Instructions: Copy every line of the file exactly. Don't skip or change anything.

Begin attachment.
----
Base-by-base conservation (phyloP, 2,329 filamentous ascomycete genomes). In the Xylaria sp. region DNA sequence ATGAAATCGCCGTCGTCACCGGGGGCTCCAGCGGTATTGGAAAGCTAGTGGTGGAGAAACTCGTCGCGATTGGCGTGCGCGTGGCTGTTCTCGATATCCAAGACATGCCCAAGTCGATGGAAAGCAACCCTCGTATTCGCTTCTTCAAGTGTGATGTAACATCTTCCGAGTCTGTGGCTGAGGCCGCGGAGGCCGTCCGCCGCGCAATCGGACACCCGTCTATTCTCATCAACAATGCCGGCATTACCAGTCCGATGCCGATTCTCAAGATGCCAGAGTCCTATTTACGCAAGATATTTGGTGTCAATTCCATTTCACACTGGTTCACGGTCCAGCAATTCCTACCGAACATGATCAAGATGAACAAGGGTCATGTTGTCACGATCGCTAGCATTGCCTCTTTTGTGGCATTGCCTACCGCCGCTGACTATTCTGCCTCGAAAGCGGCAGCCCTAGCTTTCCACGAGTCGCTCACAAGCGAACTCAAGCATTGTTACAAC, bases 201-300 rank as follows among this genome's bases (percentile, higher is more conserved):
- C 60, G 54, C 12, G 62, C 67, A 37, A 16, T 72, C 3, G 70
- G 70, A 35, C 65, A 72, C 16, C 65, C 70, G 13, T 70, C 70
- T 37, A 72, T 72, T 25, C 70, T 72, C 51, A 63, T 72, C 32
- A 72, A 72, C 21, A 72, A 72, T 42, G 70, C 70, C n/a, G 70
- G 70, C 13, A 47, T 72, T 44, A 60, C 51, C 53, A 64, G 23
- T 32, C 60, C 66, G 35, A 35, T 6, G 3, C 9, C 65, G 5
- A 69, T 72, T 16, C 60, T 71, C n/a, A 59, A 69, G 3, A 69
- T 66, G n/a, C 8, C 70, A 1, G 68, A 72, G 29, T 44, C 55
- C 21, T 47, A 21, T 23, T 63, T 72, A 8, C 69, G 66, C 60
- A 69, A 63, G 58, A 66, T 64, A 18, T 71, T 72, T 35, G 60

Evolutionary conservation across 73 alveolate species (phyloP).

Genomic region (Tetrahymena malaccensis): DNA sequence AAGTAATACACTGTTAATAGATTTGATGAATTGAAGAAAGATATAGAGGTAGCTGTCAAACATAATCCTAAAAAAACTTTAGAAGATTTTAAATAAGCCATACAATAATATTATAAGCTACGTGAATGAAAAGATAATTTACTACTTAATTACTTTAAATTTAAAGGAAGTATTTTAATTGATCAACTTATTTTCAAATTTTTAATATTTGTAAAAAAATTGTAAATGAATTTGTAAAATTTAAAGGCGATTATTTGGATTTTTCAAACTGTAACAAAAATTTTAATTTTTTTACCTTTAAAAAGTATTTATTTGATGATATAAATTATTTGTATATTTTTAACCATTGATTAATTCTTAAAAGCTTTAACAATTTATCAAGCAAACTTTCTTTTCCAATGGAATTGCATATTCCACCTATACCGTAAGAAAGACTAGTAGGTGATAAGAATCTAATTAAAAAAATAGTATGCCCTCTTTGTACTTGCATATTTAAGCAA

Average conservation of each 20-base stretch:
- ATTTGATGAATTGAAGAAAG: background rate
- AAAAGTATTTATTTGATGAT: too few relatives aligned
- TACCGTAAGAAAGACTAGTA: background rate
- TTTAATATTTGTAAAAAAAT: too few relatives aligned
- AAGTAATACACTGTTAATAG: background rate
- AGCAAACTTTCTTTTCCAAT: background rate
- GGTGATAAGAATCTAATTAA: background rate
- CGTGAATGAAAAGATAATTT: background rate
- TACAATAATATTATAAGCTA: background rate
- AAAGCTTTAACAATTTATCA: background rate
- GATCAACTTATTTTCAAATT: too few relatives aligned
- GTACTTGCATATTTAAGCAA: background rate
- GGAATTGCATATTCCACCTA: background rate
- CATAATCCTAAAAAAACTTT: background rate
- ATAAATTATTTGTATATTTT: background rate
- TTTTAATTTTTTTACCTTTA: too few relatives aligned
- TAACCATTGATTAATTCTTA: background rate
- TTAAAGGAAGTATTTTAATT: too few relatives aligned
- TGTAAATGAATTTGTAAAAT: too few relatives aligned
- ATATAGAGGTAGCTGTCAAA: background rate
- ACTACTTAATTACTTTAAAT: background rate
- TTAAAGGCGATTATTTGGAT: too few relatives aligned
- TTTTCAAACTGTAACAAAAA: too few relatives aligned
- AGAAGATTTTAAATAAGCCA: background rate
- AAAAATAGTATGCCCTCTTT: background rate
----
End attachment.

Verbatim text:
Base-by-base conservation (phyloP, 2,329 filamentous ascomycete genomes). In the Xylaria sp. region DNA sequence ATGAAATCGCCGTCGTCACCGGGGGCTCCAGCGGTATTGGAAAGCTAGTGGTGGAGAAACTCGTCGCGATTGGCGTGCGCGTGGCTGTTCTCGATATCCAAGACATGCCCAAGTCGATGGAAAGCAACCCTCGTATTCGCTTCTTCAAGTGTGATGTAACATCTTCCGAGTCTGTGGCTGAGGCCGCGGAGGCCGTCCGCCGCGCAATCGGACACCCGTCTATTCTCATCAACAATGCCGGCATTACCAGTCCGATGCCGATTCTCAAGATGCCAGAGTCCTATTTACGCAAGATATTTGGTGTCAATTCCATTTCACACTGGTTCACGGTCCAGCAATTCCTACCGAACATGATCAAGATGAACAAGGGTCATGTTGTCACGATCGCTAGCATTGCCTCTTTTGTGGCATTGCCTACCGCCGCTGACTATTCTGCCTCGAAAGCGGCAGCCCTAGCTTTCCACGAGTCGCTCACAAGCGAACTCAAGCATTGTTACAAC, bases 201-300 rank as follows among this genome's bases (percentile, higher is more conserved):
- C 60, G 54, C 12, G 62, C 67, A 37, A 16, T 72, C 3, G 70
- G 70, A 35, C 65, A 72, C 16, C 65, C 70, G 13, T 70, C 70
- T 37, A 72, T 72, T 25, C 70, T 72, C 51, A 63, T 72, C 32
- A 72, A 72, C 21, A 72, A 72, T 42, G 70, C 70, C n/a, G 70
- G 70, C 13, A 47, T 72, T 44, A 60, C 51, C 53, A 64, G 23
- T 32, C 60, C 66, G 35, A 35, T 6, G 3, C 9, C 65, G 5
- A 69, T 72, T 16, C 60, T 71, C n/a, A 59, A 69, G 3, A 69
- T 66, G n/a, C 8, C 70, A 1, G 68, A 72, G 29, T 44, C 55
- C 21, T 47, A 21, T 23, T 63, T 72, A 8, C 69, G 66, C 60
- A 69, A 63, G 58, A 66, T 64, A 18, T 71, T 72, T 35, G 60

Evolutionary conservation across 73 alveolate species (phyloP).

Genomic region (Tetrahymena malaccensis): DNA sequence AAGTAATACACTGTTAATAGATTTGATGAATTGAAGAAAGATATAGAGGTAGCTGTCAAACATAATCCTAAAAAAACTTTAGAAGATTTTAAATAAGCCATACAATAATATTATAAGCTACGTGAATGAAAAGATAATTTACTACTTAATTACTTTAAATTTAAAGGAAGTATTTTAATTGATCAACTTATTTTCAAATTTTTAATATTTGTAAAAAAATTGTAAATGAATTTGTAAAATTTAAAGGCGATTATTTGGATTTTTCAAACTGTAACAAAAATTTTAATTTTTTTACCTTTAAAAAGTATTTATTTGATGATATAAATTATTTGTATATTTTTAACCATTGATTAATTCTTAAAAGCTTTAACAATTTATCAAGCAAACTTTCTTTTCCAATGGAATTGCATATTCCACCTATACCGTAAGAAAGACTAGTAGGTGATAAGAATCTAATTAAAAAAATAGTATGCCCTCTTTGTACTTGCATATTTAAGCAA

Average conservation of each 20-base stretch:
- ATTTGATGAATTGAAGAAAG: background rate
- AAAAGTATTTATTTGATGAT: too few relatives aligned
- TACCGTAAGAAAGACTAGTA: background rate
- TTTAATATTTGTAAAAAAAT: too few relatives aligned
- AAGTAATACACTGTTAATAG: background rate
- AGCAAACTTTCTTTTCCAAT: background rate
- GGTGATAAGAATCTAATTAA: background rate
- CGTGAATGAAAAGATAATTT: background rate
- TACAATAATATTATAAGCTA: background rate
- AAAGCTTTAACAATTTATCA: background rate
- GATCAACTTATTTTCAAATT: too few relatives aligned
- GTACTTGCATATTTAAGCAA: background rate
- GGAATTGCATATTCCACCTA: background rate
- CATAATCCTAAAAAAACTTT: background rate
- ATAAATTATTTGTATATTTT: background rate
- TTTTAATTTTTTTACCTTTA: too few relatives aligned
- TAACCATTGATTAATTCTTA: background rate
- TTAAAGGAAGTATTTTAATT: too few relatives aligned
- TGTAAATGAATTTGTAAAAT: too few relatives aligned
- ATATAGAGGTAGCTGTCAAA: background rate
- ACTACTTAATTACTTTAAAT: background rate
- TTAAAGGCGATTATTTGGAT: too few relatives aligned
- TTTTCAAACTGTAACAAAAA: too few relatives aligned
- AGAAGATTTTAAATAAGCCA: background rate
- AAAAATAGTATGCCCTCTTT: background rate